In a study now published in Nature Electronics Prof. Kotinsky demonstrates the effectiveness of the said technology in neural networks. Dr. Wei Wang and Dr. Louis Daniel, who were members of Prof. Kotinsky's research group, and researchers from Tower Semiconductor are partners in the development
Computers broke into the world about eighty years ago, and their involvement in our lives is constantly deepening. From decade to decade, computers become smaller and faster, but their basic structure has not changed: processor and memory. This dual structure has many disadvantages, including the resources dedicated to communication between them - the processor performs calculations and sends them to memory storage, and the memory transmits information to the processor as needed. This communication requires valuable resources of time and energy, a problem that is particularly prominent in terminal devices such as a mobile phone.
Prof. Shahar Kotinsky from the Viterbi Faculty of Electrical and Computer Engineering Offers - and presents - a promising alternative: Memory that performs calculations on its own. It is a pure hardware device, that is, a chip in which the software is already embedded and is not external. In a study now published in Nature ElectronicsProf. Kotinsky demonstrates the effectiveness of the said technology in neural networks. Dr. Wei Wang and Dr. Louis Daniel, who were members of Prof. Kotinsky's research group, and researchers from Tower Semiconductor are partners in the development. "We usually refer to the computer as a 'brain'," says Prof. Kutinsky, "but in our real brain there is no separation between memory and processor or between thinking areas and storage areas. The hardware we developed is neuromorphic hardware - it draws inspiration from the brain, and like the brain, there is no separation between memory and processing. Its structure is made of neurons and synapses built using electrical components. This way we eliminate the bottleneck created by the need for communication between the two parts of the traditional computer."
Even in the world of classical, dual computing, major successes have been recorded in recent decades. The media enthusiastically reported on the victory of the "Deep Blue" software over the chess player Garry Kasparov and later on the victory of AlphaGo over the "Go" champion Lee Sedol. However, Prof. Kotinsky notes, "The AlphaGo software works on 1,500 processors, and in every single game it consumes electricity that costs $3,000. At the same time, a human 'Go' player can make do with an average sandwich, but no less important - the human player is also able to speak, drive and perform many other tasks that AlphaGo cannot perform. It is therefore clear today that the achievements in classical computing are very limited, and for a leap forward a paradigm leap is required."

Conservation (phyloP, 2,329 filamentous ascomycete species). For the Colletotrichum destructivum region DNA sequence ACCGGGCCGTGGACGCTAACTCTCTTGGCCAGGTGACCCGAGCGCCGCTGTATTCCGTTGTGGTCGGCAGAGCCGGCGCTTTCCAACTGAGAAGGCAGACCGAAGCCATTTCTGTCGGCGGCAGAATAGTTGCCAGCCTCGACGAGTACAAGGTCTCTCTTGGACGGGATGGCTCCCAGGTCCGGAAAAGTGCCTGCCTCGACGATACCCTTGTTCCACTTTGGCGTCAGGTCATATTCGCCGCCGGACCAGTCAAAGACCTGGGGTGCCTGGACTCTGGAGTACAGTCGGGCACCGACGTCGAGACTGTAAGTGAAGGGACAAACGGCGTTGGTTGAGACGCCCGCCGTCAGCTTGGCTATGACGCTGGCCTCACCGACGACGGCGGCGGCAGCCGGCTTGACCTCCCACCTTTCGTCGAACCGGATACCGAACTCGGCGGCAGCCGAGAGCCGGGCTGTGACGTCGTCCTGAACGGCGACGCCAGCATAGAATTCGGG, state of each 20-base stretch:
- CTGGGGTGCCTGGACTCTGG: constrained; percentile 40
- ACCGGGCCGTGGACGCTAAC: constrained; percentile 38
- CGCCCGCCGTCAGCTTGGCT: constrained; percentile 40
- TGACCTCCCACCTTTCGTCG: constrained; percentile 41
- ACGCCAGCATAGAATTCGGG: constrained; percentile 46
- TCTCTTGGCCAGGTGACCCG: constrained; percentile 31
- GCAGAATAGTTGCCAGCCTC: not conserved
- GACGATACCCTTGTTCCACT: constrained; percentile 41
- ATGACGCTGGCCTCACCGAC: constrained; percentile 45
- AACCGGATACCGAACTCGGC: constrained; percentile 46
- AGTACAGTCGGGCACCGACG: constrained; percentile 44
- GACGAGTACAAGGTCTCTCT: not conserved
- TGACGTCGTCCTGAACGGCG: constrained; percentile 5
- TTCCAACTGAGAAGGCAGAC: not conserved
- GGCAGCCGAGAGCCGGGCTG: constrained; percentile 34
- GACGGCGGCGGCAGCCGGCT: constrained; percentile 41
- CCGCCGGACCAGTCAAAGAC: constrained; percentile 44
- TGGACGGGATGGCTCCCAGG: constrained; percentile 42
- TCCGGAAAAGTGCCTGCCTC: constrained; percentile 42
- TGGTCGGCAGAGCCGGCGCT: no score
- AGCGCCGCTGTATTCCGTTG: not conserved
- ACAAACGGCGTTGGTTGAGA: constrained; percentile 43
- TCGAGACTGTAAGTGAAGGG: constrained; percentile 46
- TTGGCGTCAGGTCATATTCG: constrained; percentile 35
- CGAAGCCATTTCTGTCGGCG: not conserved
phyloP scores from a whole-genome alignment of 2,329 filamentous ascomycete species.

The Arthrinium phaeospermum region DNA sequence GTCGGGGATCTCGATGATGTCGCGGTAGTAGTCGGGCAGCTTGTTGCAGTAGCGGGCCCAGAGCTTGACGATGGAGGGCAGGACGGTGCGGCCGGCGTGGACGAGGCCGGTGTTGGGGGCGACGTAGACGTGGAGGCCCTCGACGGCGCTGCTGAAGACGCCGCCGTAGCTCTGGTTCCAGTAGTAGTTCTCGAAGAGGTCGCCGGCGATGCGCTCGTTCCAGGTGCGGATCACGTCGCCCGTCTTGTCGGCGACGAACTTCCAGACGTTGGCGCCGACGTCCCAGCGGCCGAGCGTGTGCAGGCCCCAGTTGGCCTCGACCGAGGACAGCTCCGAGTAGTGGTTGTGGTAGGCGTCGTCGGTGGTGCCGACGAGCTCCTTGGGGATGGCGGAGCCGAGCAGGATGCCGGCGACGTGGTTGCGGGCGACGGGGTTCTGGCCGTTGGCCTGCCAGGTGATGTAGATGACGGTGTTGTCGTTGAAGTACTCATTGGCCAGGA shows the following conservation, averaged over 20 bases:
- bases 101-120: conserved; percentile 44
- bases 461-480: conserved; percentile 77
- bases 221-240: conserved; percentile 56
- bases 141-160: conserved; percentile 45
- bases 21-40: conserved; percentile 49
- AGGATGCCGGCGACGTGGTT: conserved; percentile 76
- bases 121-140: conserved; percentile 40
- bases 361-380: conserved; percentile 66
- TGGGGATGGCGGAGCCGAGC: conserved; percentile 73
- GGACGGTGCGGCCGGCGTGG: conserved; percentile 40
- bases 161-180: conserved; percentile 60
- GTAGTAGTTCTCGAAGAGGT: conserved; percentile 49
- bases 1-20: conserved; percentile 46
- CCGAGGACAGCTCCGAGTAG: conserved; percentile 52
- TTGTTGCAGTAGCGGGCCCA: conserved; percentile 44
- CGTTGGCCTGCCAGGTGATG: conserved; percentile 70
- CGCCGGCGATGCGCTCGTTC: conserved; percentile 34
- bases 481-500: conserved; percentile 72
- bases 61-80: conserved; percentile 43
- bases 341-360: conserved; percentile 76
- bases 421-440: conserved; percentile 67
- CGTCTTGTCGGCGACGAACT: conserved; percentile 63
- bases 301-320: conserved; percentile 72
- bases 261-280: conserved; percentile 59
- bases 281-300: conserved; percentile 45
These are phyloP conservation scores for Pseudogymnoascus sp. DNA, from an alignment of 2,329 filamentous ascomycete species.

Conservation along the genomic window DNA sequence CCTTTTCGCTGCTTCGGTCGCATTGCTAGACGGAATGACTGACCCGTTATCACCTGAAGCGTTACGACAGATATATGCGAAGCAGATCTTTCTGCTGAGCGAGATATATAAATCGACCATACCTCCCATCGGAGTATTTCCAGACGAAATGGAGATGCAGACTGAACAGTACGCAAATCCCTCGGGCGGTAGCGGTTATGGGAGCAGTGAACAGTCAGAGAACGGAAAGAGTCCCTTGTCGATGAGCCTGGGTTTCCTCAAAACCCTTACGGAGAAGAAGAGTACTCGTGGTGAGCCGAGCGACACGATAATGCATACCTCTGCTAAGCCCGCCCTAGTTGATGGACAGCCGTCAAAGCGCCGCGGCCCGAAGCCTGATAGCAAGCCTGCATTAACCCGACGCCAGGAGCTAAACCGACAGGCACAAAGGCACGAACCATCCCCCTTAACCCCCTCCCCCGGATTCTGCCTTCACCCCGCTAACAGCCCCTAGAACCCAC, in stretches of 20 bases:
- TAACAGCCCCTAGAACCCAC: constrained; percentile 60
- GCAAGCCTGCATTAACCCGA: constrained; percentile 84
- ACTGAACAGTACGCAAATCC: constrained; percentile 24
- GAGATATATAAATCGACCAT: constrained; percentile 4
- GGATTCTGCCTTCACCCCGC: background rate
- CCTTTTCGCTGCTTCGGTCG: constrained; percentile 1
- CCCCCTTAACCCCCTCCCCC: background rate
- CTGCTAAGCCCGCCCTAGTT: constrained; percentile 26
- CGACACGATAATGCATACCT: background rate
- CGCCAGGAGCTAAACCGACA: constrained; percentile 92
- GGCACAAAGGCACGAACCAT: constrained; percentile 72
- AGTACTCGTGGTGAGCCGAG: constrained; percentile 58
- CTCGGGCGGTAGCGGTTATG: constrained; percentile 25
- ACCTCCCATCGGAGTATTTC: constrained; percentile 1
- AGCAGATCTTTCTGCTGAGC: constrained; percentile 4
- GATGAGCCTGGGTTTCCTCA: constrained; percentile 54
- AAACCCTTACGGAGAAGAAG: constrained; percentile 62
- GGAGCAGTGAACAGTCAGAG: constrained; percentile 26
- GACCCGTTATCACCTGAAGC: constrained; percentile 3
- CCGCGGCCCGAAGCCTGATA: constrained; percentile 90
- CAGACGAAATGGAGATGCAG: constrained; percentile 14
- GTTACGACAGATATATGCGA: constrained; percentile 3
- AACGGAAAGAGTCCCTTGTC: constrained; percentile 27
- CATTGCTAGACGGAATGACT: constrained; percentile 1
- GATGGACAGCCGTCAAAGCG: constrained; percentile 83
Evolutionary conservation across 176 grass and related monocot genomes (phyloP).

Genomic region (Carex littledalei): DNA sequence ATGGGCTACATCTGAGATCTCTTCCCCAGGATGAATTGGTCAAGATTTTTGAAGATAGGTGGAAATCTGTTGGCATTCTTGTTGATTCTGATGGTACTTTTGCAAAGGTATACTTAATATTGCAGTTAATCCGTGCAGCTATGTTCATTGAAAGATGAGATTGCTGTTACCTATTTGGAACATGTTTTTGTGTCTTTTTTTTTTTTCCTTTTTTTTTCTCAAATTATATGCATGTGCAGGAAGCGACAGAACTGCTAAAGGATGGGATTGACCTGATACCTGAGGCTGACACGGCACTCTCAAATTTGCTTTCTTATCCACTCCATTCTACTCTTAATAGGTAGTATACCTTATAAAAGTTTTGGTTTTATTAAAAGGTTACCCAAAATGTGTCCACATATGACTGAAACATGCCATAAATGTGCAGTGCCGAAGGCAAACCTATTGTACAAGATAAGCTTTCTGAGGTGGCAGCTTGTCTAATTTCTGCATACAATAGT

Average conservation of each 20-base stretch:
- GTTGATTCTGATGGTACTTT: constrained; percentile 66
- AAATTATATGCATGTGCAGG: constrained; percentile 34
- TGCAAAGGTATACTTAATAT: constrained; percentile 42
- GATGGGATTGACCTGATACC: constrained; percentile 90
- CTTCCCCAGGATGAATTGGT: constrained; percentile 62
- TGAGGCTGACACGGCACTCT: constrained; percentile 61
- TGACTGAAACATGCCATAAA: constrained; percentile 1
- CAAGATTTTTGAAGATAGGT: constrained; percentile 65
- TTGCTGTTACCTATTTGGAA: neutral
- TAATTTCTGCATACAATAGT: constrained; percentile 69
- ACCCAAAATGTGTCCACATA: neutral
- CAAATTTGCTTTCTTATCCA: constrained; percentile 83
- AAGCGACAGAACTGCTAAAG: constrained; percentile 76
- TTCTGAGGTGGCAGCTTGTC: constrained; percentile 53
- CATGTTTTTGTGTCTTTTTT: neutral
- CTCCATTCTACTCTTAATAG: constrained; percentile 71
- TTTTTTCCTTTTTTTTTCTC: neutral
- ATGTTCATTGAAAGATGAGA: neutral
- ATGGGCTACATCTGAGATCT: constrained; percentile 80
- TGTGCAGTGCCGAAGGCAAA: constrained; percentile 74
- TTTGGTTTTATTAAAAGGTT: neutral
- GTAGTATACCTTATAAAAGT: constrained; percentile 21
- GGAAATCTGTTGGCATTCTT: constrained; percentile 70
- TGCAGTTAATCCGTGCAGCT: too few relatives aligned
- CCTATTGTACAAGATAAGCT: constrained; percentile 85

In a previous article, Prof. Kotinsky demonstrated the effectiveness of a commercial memory component from Tower Semiconductor as a building block in artificial intelligence calculations. Now he has developed a multi-capability chip based on these memory components. This chip stores the information and processes it in the same unit, similar to the human brain. The greatness of the chip is its ability to learn from examples, and the task in the current study was handwriting reading. The chip, which was "trained" on a huge database of samples, provided high accuracy in handwriting recognition, while consuming only little energy - in contrast to existing software systems dealing with handwriting recognition.
Conceptually, artificial neural networks are similar to our brains: they receive examples of the subject being studied - handwriting, in this case - and deduce by themselves the differences between the letters and how to correctly identify letters. When the neural network is embedded in the hardware, the learning process strengthens the connectivity between components on the chip, similar to strengthening the connections between the synapses in our brain during learning. The new chip has countless potential uses. For example, it can be integrated into camera sensors of phones and other devices, which will save the need to convert between analog and digital signals and allow analysis of the image itself without the need to translate it into a digital format.
"Commercial companies are in a constant race to improve their products," says Prof. Kotinsky. "They cannot go back to the drawing board again and again and design completely new products, because the investment is huge and the risk is clear. This is where the advantage we have in the academy comes in - our ability to develop new technological concepts that will significantly improve existing products on the market."
The research, under the guidance of Prof. Kotinsky, was led by Dr. Wei Wang, who did his post-doctorate under the guidance of Prof. Kotinsky and currently heads his own research group in Shenzhen, China; and Dr. Louis Daniel, who completed his doctorate under the guidance of Prof. Kotinsky and currently works at Mobileye. Dr. Wang developed the theoretical concept of the chip and conducted the experiments and Dr. Daniel designed the chip and led the steps that led to its production.
The research was supported by the European Union under the ERC and FETOPEN programs.
for the scientific article inNature Electronics click here
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